Surfers, originally called Marble Madness, was created using ew-too code in 1994 and was the first internet talker to have 1,000 users logged on at the same time, and is the most popular talker of all time. It is currently run by Demi, Sanman, Mike and Furry. Its current coder is Saraphale. It is currently (November 2005) the most popular talker in the world with 4,819 connections per day.

It is often closed to new connections due to its high popularity, and a user must e-mail the administrator in order to log in for the first time.

The talker is run on http://www.surfers.org/ on port 4242, probably in reference to The Hitch Hiker's Guide to the Galaxy.

Its official advertisement is of being "A talker inhabited by a group of lazy long-haired, tanned layabouts who bum around on the beach all day desperately trying not to do any work."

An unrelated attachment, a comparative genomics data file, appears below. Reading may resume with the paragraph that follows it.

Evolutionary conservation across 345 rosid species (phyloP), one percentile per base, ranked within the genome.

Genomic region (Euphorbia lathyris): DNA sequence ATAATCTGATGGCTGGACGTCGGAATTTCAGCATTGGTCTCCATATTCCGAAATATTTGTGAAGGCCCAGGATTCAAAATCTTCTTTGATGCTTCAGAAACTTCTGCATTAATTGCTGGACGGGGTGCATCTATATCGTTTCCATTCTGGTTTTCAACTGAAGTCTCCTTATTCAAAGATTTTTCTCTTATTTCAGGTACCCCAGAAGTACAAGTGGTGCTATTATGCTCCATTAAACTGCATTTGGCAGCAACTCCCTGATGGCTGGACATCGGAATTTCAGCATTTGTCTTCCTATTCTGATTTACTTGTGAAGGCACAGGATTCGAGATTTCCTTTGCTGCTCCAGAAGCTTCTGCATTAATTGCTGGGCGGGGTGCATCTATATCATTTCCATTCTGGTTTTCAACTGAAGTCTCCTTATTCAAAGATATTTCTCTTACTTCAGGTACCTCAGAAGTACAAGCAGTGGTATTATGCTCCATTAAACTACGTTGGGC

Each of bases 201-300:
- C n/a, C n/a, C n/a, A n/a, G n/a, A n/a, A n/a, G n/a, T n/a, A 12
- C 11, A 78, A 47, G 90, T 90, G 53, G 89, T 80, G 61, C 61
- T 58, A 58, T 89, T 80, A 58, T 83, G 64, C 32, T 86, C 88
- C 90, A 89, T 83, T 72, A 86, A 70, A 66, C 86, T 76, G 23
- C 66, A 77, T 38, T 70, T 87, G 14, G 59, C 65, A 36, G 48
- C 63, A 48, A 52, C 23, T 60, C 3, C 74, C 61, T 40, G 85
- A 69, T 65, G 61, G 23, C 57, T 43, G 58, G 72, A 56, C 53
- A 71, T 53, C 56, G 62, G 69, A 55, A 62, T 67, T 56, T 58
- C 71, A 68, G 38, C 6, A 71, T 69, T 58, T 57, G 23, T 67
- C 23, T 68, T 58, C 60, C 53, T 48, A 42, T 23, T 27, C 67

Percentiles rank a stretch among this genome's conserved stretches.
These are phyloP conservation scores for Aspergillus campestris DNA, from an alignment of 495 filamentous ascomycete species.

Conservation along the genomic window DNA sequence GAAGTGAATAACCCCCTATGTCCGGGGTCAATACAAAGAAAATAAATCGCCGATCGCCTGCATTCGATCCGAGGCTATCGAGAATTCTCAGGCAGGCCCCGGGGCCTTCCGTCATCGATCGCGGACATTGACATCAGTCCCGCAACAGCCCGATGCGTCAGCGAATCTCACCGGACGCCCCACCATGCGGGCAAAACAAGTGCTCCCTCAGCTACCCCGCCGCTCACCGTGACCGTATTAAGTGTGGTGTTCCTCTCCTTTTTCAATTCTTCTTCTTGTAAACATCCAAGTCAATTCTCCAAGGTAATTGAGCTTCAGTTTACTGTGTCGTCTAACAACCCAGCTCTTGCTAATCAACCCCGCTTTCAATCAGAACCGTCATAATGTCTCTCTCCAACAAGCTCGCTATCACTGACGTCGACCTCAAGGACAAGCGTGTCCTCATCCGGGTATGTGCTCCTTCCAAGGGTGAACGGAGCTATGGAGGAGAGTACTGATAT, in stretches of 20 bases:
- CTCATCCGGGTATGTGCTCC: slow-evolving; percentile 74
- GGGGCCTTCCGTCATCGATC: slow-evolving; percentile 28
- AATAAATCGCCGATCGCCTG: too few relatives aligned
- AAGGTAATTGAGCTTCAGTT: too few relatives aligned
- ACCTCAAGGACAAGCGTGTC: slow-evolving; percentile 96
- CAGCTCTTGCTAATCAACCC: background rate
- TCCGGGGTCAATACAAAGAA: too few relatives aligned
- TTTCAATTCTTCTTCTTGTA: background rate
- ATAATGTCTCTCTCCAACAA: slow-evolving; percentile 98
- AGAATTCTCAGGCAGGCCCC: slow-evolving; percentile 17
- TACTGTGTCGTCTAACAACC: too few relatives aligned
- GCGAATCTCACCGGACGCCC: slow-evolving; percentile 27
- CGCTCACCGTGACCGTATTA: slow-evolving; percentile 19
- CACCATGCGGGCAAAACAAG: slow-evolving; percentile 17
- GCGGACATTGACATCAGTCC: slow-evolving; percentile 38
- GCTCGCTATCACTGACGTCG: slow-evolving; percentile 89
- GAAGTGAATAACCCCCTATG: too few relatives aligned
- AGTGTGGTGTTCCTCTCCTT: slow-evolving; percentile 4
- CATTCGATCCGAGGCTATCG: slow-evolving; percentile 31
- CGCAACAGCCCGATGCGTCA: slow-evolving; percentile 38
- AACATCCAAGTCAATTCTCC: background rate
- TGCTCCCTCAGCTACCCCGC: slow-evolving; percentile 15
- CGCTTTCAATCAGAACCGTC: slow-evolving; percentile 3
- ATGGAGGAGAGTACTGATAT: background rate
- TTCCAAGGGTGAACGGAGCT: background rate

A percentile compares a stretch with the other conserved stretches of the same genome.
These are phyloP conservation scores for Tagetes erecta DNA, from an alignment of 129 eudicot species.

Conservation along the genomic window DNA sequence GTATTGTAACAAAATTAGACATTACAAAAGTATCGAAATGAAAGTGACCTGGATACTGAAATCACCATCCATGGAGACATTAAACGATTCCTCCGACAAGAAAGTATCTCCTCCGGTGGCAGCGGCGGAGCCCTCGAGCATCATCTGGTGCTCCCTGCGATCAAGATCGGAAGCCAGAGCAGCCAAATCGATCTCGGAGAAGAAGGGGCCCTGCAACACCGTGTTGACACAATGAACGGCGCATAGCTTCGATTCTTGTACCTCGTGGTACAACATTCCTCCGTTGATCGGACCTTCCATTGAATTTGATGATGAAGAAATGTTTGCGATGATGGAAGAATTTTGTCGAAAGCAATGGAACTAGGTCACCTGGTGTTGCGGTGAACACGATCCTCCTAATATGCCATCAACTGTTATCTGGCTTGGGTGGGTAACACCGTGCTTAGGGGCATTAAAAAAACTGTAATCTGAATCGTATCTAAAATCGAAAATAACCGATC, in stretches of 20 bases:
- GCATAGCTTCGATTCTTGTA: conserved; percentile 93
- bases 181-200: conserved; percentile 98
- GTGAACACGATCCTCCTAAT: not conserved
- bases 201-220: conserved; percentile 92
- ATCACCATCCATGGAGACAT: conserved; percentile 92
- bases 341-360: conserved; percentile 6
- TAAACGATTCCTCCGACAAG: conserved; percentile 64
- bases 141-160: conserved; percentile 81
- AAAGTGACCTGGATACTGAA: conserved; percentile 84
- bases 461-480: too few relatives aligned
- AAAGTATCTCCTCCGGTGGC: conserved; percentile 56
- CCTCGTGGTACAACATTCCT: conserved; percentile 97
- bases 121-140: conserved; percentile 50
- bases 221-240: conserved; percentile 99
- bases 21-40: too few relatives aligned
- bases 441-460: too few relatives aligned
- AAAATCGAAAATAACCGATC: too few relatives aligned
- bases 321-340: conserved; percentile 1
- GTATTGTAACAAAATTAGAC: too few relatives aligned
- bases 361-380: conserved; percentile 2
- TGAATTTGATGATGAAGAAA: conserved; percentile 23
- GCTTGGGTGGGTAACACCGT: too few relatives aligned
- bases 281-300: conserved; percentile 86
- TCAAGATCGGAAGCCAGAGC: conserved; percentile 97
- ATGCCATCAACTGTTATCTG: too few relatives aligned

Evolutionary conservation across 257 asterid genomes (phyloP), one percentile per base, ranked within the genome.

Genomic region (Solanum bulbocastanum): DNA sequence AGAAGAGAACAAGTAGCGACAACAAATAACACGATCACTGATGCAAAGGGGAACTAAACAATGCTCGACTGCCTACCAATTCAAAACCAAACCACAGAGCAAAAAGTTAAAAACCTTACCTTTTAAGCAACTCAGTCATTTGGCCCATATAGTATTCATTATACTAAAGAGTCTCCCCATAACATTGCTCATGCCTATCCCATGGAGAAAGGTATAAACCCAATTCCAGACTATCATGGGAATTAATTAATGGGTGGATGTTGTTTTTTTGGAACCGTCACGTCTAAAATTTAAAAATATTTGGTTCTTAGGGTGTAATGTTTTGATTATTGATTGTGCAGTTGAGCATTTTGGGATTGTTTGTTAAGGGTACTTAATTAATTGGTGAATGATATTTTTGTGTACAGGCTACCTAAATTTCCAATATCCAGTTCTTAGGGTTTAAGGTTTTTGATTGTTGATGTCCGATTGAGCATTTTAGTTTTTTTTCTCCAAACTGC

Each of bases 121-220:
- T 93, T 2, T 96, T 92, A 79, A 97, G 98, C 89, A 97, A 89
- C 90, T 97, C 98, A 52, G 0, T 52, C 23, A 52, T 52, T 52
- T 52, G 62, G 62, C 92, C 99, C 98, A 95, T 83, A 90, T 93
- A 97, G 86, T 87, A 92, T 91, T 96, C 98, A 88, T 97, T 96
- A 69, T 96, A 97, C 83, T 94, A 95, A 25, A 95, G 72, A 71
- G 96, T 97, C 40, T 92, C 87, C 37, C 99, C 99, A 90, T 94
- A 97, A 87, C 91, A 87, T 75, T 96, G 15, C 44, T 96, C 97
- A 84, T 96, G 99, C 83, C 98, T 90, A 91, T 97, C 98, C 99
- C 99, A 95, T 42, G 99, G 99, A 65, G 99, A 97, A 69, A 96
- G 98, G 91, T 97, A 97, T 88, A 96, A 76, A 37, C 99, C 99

It is regarded as important to the history of ewtoo, and hence to the history of talkers, and is the primary focus of LiveJournal's spod community

Resort

Resort is regarded by some as the most popular internet talker of all time, and the first to use Elsewhere Too or ew-too code, which would later become open source and the first popular code base. Resort was created in 1993 by Adam J. Foxson. It competes with Surfers for the title of most popular talker in the world, and as of November 2005 was a close 2nd [1] with 4,354 connections per day as compared to Surfers with 4,819. It has on average about 20-40 users online at any time [2]. Its coders are currently James Hawtin, Daniel Stephens, and David Thompson. [3]

See also

External links